Lake Tahoe is a large, fresh-water lake that sits on the state line between California and Nevada. It's known, of course, for its casinos and resort areas. In the summer, the water skiing is excellent. In the winter, you can snow ski and snow board. There's a lot to recommend at Lake Tahoe. If you want to get away from it all, the Lake Tahoe Nevada State Park is a large system of parks with lots of recreation options for dogs and their people.
If it's hiking you like, Lake Tahoe has several trails of varying difficulty. Some trails are more improved than others, and some trails can be very steep. There are no off-leash trails on the Nevada side (there are off-leash trails on the California side of the lake). The park is open year-round, but please remember that you will be at a high elevation, and the area is known for its snow. Actually, you will not be far from where the Donner Party spent the winter. So make sure you are adequately prepared for the weather conditions.
There are a number of lovely freshwater lake beaches. Arguably the best, Sand Harbor, outside of Incline Village has a nice, broad beach, with plenty of parking, easy access, and lots of activities such as swimming, snorkeling, and boating. Your dog is welcome from mid-October until mid-April, due to the popularity of the park.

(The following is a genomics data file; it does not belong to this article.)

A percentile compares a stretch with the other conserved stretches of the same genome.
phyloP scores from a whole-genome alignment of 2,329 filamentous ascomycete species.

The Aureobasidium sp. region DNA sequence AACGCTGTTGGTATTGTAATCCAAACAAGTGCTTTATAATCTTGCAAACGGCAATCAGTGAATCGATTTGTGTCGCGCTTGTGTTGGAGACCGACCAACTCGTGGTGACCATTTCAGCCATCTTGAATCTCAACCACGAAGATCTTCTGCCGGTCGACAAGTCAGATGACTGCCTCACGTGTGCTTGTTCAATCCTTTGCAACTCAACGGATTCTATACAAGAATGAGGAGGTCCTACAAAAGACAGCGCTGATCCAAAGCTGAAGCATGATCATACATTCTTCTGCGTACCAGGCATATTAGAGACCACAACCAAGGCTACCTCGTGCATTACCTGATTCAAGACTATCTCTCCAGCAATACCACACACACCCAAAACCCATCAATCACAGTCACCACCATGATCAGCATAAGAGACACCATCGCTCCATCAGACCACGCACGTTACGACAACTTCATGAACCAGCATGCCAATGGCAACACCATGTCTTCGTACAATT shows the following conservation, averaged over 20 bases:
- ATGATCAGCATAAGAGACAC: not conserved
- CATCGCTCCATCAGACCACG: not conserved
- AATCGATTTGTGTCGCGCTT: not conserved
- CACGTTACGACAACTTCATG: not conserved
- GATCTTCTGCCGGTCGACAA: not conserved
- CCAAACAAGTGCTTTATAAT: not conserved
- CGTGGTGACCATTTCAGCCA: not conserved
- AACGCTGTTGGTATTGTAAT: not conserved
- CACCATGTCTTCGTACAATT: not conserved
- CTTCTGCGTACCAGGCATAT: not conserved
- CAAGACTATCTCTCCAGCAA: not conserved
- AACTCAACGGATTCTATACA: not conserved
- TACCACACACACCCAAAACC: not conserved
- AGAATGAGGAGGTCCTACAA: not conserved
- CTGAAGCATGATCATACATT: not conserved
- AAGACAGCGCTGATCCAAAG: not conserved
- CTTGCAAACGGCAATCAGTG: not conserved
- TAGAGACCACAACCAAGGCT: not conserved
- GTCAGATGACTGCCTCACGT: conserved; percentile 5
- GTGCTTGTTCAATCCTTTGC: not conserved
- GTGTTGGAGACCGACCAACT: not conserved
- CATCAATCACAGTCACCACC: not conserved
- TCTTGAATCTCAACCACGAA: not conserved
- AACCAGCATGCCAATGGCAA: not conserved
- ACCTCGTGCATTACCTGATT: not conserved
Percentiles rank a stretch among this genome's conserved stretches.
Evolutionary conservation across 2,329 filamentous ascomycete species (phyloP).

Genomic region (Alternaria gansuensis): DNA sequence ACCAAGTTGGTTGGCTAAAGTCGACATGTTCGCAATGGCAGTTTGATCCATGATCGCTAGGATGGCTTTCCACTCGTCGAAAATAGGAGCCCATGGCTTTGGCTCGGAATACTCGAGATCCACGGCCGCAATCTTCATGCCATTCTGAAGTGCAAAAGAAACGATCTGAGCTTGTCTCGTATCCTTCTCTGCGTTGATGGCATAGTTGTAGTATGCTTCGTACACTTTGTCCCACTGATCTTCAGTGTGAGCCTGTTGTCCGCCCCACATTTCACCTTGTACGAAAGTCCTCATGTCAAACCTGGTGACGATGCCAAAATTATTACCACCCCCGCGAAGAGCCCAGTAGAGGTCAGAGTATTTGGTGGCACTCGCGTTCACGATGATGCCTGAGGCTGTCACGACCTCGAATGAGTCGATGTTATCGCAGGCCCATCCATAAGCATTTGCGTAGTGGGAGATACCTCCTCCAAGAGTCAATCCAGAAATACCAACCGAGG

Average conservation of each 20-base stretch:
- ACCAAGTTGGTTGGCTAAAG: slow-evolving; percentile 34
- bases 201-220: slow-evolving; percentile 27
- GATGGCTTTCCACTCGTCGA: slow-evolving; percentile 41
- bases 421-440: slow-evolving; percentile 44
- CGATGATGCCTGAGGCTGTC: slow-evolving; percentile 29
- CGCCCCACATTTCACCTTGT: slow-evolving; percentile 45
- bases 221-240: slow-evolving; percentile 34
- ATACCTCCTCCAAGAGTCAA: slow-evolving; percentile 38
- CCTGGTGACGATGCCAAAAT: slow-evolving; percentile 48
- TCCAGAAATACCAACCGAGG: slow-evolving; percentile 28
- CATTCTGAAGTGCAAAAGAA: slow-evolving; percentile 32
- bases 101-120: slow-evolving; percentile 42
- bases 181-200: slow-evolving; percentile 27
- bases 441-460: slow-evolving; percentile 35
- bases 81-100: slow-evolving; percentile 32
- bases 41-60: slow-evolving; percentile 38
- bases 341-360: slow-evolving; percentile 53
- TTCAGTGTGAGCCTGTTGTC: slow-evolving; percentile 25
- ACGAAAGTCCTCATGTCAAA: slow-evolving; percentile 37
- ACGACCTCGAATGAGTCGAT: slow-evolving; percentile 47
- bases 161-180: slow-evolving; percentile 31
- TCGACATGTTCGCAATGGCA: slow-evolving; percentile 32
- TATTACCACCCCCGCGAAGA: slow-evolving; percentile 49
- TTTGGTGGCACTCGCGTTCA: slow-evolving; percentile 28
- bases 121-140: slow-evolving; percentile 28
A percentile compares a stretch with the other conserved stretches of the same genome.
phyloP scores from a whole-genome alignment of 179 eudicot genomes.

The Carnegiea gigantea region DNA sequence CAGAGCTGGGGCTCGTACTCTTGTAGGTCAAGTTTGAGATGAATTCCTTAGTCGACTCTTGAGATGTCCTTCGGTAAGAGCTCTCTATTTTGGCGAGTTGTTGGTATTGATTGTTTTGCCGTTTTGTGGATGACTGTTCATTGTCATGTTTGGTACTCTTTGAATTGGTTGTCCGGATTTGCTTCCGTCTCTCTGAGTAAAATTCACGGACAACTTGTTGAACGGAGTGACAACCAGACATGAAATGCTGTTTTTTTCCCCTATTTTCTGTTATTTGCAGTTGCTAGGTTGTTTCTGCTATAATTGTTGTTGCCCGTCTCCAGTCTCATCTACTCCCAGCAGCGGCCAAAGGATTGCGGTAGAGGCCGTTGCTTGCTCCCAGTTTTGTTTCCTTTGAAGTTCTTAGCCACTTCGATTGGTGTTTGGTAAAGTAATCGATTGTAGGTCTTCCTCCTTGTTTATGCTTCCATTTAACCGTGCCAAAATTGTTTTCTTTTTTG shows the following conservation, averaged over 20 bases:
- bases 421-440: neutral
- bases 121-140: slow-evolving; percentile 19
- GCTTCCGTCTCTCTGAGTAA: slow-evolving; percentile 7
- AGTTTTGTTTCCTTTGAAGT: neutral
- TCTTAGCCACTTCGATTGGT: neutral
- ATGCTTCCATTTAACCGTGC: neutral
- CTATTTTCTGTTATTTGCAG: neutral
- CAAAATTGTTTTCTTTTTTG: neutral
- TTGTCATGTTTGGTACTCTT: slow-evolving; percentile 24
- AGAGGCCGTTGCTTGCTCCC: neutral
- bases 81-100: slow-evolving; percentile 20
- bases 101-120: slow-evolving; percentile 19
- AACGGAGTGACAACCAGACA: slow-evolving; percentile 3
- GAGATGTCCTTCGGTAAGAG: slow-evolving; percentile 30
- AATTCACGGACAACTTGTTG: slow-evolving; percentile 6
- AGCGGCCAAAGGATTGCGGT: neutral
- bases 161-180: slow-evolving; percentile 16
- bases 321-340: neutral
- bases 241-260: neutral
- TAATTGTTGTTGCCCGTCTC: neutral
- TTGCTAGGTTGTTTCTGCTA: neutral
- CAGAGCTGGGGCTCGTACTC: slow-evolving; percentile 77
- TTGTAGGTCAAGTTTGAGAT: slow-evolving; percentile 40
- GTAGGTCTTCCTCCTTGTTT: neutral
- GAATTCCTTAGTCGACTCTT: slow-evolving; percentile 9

For a less populated experience, try Spooner Lake. It has campgrounds, both primitive and drive-up, as well as cabins. You can easily reach the backcountry with trails for more experienced hikers, and in the winter, there is cross-country and alpine skiing. As with the rest of the Lake Tahoe Nevada State Park system, your dog is welcome as long as she is leashed. Bear in mind that Lake Spooner is more remote than other parts of the park, and plan accordingly.